In a Boston Book Festival event aptly named “Fiction: Witches and Other Bad Heroines,” on Oct. 25, moderator Bridget Marshall interviewed four authors about the spooky contents of their novels and, more importantly, their radical female protagonists.
Author Layne Fargo kicked off the event with a reading from her second novel, “They Never Learn” (2020), featuring the thoughts of her professor-by-day, serial-killer-by-night protagonist Scarlett Clark. Marshall continued the conversation by asking about the origins of Fargo’s story, highlighting the famous inspiration behind Mary Shelley’s “Frankenstein” (1818). Shelley’s ideas materialized in a dream brought on by an eerie party with friends, where ghost stories were the main spectacle of the event. Fargo admits that “They Never Learn” was inspired by a tweet calling for a feminist revenge thriller coupled with the intense animosity boiling inside of her as a result of the Kavanaugh hearings.
Next, author Quan Barry answered questions about her novel “We Ride Upon Sticks” (2020), appropriately featuring a girl’s field hockey team. The girls used witchcraft to aid their game in Danvers, Mass. — a town notorious for its original name: Salem Village. Barry related the girls’ experience with her own coming of age, as she, too, grew up playing field hockey in Danvers and gained an understanding of her home’s historical significance. With the book set in the 1980s, Barry wished to explore the period’s problems such as misogyny, homophobia and the AIDS epidemic while balancing it with the humor of pop culture phenomena like wild ‘80s hair. She described this combination as a “green smoothie”; the spinach and kale are the harder-to-swallow massive social problems, while the apple is the comic relief that, when combined with the vegetables, creates a digestible delicacy.
The third author, Alix Harrow of “The Once and Future Witches” (2020), explained how her female protagonists use the power of witchcraft to aid their work as suffragettes. At first, defining the access to magical powers across social and cultural positions proved difficult. Harrow recognized the somewhat sorrowfully lethargic aspects of the women’s rights movement: It did not all happen in a feasibly normal novel timeline. Still, Harrow persevered through these issues, producing a novel that explores their consequences as well. Harrow said her favorite character in the book is Agnes, who has a newborn. Harrow gave birth during her writing process; thus, she wanted to create a character who pushes back against the idea of motherhood as a weakness, or in Harrow’s words, the “softening of a person.”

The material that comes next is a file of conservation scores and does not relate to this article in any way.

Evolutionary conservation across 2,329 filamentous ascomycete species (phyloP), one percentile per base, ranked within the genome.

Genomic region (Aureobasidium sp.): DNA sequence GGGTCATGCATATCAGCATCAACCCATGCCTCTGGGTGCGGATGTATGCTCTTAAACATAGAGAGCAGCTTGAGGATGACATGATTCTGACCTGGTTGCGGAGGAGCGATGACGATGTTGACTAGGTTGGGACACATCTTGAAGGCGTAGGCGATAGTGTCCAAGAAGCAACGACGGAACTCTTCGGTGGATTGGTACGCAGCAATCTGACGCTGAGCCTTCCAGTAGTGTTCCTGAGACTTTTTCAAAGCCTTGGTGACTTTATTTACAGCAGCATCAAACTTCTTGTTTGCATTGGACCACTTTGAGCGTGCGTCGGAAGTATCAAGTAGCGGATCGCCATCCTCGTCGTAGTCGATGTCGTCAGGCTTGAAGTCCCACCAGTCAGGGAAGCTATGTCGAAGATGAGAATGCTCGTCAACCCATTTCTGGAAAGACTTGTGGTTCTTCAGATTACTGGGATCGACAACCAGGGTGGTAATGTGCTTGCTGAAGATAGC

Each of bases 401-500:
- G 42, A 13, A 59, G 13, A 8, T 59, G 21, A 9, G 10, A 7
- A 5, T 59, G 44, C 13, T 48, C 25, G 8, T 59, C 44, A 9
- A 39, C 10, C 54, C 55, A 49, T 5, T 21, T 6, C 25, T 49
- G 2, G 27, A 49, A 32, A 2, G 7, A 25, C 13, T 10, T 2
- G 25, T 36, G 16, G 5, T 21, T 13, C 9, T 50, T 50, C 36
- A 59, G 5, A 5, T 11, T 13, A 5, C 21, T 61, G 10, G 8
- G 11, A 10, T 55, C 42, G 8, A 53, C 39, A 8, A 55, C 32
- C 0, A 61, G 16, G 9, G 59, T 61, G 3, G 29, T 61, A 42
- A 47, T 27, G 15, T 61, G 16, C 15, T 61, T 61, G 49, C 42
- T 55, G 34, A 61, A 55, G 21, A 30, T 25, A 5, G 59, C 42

Emily Danforth, author of “Plain Bad Heroines” (2020), explored two timelines to tell the story of a cursed school used by modern actresses as the set of a movie. At the center of the mystery is the book “The Story of Mary MacLane” (1902). Danforth was partly intrigued by cursed movie sets, and how mystery often plays a role in how great works come to be. The actresses film their movie on the grounds of the cursed school, indulging in Danforth’s many fantasies related to the curses of renowned movies such as “Poltergeist” (1982), “The Omen” (1976) and “The Exorcist” (1973). Danforth also wanted to give voices to characters who identify as lesbian, which she achieved through her characters’ relationships and the accentuated ideas in “The Story of Mary MacLane.” She lamented that there were not a lot of stories about lesbians in their 30s; so, she wished to produce a novel with explicit queerness, not a work where a reader must search strenuously to find representation.
To end, the authors were asked questions such as, “what makes a character bad?” This simple fictional question evolved into important and wise social commentary. Fargo said she believes women will always be disliked from someone’s perspective. Harrow furthered this point, saying that the bar for a bad woman is relatively lower than one for a white male. Barry championed the idea of pushing beyond the common rule of being “lady-like.” Realistically, women will continue to be thought of as “bad” in some obscure corner of society, but there are ways this label can be channeled as a potent power that many might even mark as magic.